August was another historical miniatures painting contest. Turnout was unimpressive again (historical just doesn’t draw the crowd that SciFi/Modern and Fantasy do), but it gives me a great push to slowly make progress on my Vikings. And make progress I did.
I decided to embrace the grungy effects that I ended up using on the previous one, and I think the intention helped.
Good practice for my next viking. He’s not a Berserker, but one of his arms hangs a little funny.
I’m thinking I can make it look badly wounded; that way it will be hanging dead instead of awkwardly. I should be making some progress tonight, so we’ll see how it goes.
K, at least a couple of people might be waiting to see how that Berserker came out, so here goes!
I’m really happy with how he came out. I entered him in Thunder’s monthly painting contest when I finished him (that month’s theme was Historical), but it was the lowest turnout we’ve ever had. Good news is I won, but it meant a little less. Still, this crazy old Berserker was displayed in full view for a little over a month, which felt pretty good.
The wash came out a bit grungy, but mostly I just thought it made him look dirty, so I embraced it and tried to make it look like he’s actually in a battle. Hence the wounds, and the blood running into the edge of his beard. The grey pumice stuff ended up looking pretty great on the base; I added a couple of Army Painter grass tufts to give it a bit of variation.
I don’t know if I’ll ever get to play at all, but I recently picked up a Saga warband from Gripping Beast. I opted for the metal Vikings, which means I got four berserkers among my miniatures. Being historical miniatures, there is of course some variance expected from what’s shown on the packaging… the packaging let me know I might get a berserker in a loincloth, I got one in the buff.
He’s pretty amazing.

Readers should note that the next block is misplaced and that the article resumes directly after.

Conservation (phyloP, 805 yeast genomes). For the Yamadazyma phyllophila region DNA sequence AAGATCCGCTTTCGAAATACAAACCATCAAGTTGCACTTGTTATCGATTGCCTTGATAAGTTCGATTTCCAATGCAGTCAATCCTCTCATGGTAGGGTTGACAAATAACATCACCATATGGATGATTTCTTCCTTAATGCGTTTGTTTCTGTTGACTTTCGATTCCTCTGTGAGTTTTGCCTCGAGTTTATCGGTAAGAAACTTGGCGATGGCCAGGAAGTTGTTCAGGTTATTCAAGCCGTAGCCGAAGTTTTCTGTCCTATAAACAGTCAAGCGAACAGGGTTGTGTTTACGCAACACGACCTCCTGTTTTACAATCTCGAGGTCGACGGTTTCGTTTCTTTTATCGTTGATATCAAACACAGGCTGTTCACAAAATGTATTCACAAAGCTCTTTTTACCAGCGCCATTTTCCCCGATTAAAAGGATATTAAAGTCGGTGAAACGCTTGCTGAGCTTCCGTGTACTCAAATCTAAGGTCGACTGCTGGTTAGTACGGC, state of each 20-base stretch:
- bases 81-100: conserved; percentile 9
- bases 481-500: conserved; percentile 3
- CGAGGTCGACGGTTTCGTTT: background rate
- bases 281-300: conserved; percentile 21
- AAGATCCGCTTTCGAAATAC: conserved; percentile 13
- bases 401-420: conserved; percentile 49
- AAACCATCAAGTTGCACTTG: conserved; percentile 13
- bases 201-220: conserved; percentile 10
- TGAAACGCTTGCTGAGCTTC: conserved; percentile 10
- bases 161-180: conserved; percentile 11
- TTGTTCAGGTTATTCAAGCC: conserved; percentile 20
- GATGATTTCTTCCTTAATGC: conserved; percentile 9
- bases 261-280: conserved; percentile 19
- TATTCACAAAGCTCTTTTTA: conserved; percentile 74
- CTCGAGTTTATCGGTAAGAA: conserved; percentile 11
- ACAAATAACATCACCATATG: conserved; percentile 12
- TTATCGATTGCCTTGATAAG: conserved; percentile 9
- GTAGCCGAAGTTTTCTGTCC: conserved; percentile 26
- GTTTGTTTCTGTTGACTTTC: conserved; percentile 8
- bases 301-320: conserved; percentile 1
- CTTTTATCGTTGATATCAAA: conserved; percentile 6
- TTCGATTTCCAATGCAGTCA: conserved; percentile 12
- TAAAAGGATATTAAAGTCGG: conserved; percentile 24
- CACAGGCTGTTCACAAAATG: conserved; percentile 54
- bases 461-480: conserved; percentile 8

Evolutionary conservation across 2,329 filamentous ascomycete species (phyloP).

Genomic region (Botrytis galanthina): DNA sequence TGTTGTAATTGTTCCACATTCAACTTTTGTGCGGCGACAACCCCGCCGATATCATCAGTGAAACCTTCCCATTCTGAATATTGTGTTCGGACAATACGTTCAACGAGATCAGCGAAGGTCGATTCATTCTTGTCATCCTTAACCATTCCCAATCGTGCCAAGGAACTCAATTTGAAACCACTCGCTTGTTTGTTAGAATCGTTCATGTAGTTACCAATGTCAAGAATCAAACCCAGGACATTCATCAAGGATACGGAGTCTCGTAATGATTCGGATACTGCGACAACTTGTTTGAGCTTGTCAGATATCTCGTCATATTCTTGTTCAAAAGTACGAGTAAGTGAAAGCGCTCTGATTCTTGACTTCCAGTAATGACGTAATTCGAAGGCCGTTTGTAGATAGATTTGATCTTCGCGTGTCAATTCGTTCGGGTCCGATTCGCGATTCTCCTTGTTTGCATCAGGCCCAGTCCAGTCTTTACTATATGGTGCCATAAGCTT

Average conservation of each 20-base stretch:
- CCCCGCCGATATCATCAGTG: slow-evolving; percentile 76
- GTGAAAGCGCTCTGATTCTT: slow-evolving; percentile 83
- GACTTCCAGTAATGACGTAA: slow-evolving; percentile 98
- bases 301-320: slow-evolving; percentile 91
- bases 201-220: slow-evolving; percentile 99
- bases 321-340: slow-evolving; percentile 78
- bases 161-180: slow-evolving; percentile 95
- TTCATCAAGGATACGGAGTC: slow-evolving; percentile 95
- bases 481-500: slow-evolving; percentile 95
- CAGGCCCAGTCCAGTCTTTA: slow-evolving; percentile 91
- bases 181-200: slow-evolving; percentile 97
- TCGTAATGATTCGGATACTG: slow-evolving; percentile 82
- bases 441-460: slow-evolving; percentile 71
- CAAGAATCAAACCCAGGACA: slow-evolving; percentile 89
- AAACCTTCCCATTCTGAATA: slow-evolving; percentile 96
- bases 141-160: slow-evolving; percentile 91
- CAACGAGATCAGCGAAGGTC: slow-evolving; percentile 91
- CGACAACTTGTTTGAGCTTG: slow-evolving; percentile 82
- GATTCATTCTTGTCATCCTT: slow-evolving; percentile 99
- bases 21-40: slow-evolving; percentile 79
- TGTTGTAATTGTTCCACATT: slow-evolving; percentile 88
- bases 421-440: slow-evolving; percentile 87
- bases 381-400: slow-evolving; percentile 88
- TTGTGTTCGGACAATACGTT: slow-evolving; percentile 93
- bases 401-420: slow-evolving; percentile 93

Obviously he’s not done yet, but I thought I’d share the progress I’ve made so far. First step was to clean up the miniature a bit. It’s not the cleanest sculpt I’ve ever seen, but based on the reading I’ve done online I get the impression the bar for historical miniatures is a little lower than for some other genres. Given that these guys worked out to around $2 each, I think they look pretty decent.
Next on my agenda was doing something about the base. As it’s a historical miniature, it has the traditional small flattish bar attached directly to the model’s lowest point. Yuck. To deal with that I broke out my jar of Vallejo ‘Grey Pumice’.
It’s basically a gritty acrylic medium that can be used instead of the traditional sand-and-glue method when basing models. I used it to build up the flat Renedra base until it appeared level with the top of the miniature base. Now it bevels at the edges and should dry brush nicely later.
Another cool aspect of these miniatures that surprised me (again, probably nothing new to historical fans) is that almost none of these miniatures came armed. A couple were sculpted with weapons, but most had cupped hands awaiting a weapon selection, and the warband came with a bag full of swords, axes, shields, and spears. This fellow came with one cupped ‘weilding’ hand and an arm braced for a potential shield, but I felt like any Berserker *so* berserk that he charges into battle naked was probably not going to hang onto a shield (or any particular equipment) mid-battle, and therefore worthy of a random assortment of weaponry. With that in mind I did some modification to the shield arm so I could put a sword in his off hand. At this point I broke my only appropriate micro bit, and the new ones I ordered online have still not arrived even now. Last weekend I got tired of waiting and carved the hand out using the broken remains of that last bit. It was messy, but it worked.
A coat of brush-on primer went on after that, and this weekend I started painting him. I feel like the paint is really bringing out the imperfections in the miniature, but hopefully they won’t be too obvious when all is said and done.